Richard III Redux Or Sara Beer [is/not] Richard III


The Llanarth Group’s reimagining of Richard III written by award-winning playwright Kaite O’Reilly sees Sara Beer ready to rule in the lead role of the king. Review by Chris Tally Evans

Richard III Redux Sara Beer. Image © panopticphotography

“Richard III: Bogeyman. Villain. Evil incarnate. Or is he? What if he is she? What if the ‘hideous…deformed, hobbling, hunchbacked cripple’ is portrayed by someone funny, female, feminist, and with the same form of scoliosis?”

We’ve all seen Richard in one way or another – Olivier’s monster, Sher’s profoundly disabled bull / spider or followed Al Pacino Looking for Richard on the big screen. In Richard III Redux Richard is, in this case, a disabled woman who examines the historical figure, the theatrical creation, and the character’s relevance and appeal to the actor and her life.

Kaite O’Reilly’s carefully scripted reimagining takes us on interwoven journeys starring the king himself, key actors playing Shakespeare’s villain and Sara Beer’s passionate desire to act. This gives great scope for wordplay, mixing Shakespearean dialogue with autobiographical story telling, barbed digs at the pomposity of the theatrical elite and searching insights into the nature of what being disabled means, both then and now.

It’s a complicated business, with Sara switching moods and viewpoints, as well as reacting to video exchanges with herself and others. Where Richard III Redux triumphs is in juxtaposing the story of the young girl, battling against pointless medical procedures and unhelpful spine-straightening Milwaukee braces with the absurd vanities of the indulgent actors who have portrayed the king on stage. Sara is rejected by drama colleges – training her is simply a waste of money. Whereas Anthony Sher spends a year in preparation (he is held up to ridicule in the way he writes about disabled people as if they were strange, exotic animals to be approached with fear and caution).

We are kept firmly in Wales through the domestic wisdom of Sara’s Nan, providing a homely counterpoint to the high-blown theatrical prose. Finally we are led on a journey through Wales to a skeleton in a Leicester car park, not the misshapen, hunchbacked, club-footed monster. We discover that this was Shakespeare’s propaganda for his new master whereas the real King Richard was, in fact, a much loved and successful monarch. In the same way, Sara Beer’s story – the major roles with the prestigious companies that she hasn’t played, the BAFTAs she has never been able to accept – show us where the monsters really live.

Oh, and by the way, I forgot to mention it’s really funny. I mean, very, very funny. If Sara Beer has one thing, it’s oodles and oodles of on-stage charm. Audiences love her, whether she’s sending herself up as a would-be diva or revealing her younger self. This audience was no exception, laughing one moment and then the next hanging on her every word.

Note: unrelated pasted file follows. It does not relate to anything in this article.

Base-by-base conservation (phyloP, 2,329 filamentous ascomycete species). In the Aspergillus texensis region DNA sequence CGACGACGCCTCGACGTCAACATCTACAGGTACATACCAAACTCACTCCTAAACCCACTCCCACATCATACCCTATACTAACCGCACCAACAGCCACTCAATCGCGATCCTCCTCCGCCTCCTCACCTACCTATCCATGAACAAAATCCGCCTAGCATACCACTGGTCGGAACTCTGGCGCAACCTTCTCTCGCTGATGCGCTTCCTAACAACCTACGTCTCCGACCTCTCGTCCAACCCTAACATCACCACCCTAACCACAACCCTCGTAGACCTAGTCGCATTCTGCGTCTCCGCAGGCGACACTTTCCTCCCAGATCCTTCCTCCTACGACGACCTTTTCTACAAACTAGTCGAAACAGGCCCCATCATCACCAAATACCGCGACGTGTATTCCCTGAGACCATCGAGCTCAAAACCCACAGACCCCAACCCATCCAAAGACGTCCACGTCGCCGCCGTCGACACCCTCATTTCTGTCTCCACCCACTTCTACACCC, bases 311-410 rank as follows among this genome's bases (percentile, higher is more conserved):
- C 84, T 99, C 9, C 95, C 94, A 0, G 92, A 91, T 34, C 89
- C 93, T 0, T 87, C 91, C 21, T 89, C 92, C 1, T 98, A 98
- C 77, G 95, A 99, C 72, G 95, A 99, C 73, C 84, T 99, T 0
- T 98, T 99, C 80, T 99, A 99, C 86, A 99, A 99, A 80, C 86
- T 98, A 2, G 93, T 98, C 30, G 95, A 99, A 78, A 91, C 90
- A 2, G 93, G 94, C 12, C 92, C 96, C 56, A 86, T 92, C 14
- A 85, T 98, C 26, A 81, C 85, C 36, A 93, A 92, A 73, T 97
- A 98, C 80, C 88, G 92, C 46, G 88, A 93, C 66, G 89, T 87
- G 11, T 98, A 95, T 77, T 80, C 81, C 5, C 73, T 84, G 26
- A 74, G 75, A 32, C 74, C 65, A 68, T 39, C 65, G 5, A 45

Kaite O’Reilly’s play gives depth and dimension to the many themes and continually intrigues and excites by sparking new synapses between previously unconnected thoughts. My one moan is the appropriation of Hamlet’s “To be or not to be…” [Richard] was unnecessary and just a bit cheesy. Phillip Zariilli’s direction seems freer, more fluid and less contained than in other work of his that I’ve seen and I think this suited the play and its sole actor excellently.

Deryn Tudor’s set and costume allowed Sara to move from cosy armchair, to the stage, to Ted talk nicely without being too fussy. The surtitles are woven into the fabric of the piece and the option of touch tours prior to the shows with the writer mean that the accessibility of this production is self-contained, feeling organic. Joe Fletcher’s lighting adds atmosphere and definition to the transitions and Samuel Jones’ sound design gives the piece a crisp, contemporary edge, merciifully a million mlies away from someone thumping out a gavotte on a fife and tabor.

Paul Whittaker’s videography bestows an added dimension, providing excellent opportunities for revving up the humour, adding reflection and giving the one woman in this 75 minute, no internal performance a chance to catch her breath and take us to the next level.

Richard III Redux is an insightful piece of disability art, mixing demonstrably excellent work by disabled people with biting social comment. More than this, it lets us into a new Richard, one free of disabling barriers. But rather than talking about it, my best advice is go and see it. You won’t regret it.

Richard III Redux can be seen at:
Chapter Arts Centre, 9, 10, 16, 17 March
Aberystwyth Arts Centre Studio, 14, 15 March
Theatr Clwyd, Mold, 19, 20 March
The Torch Theatre, Milford Haven, 21 March
Small World Theatre, Cardigan, 23 March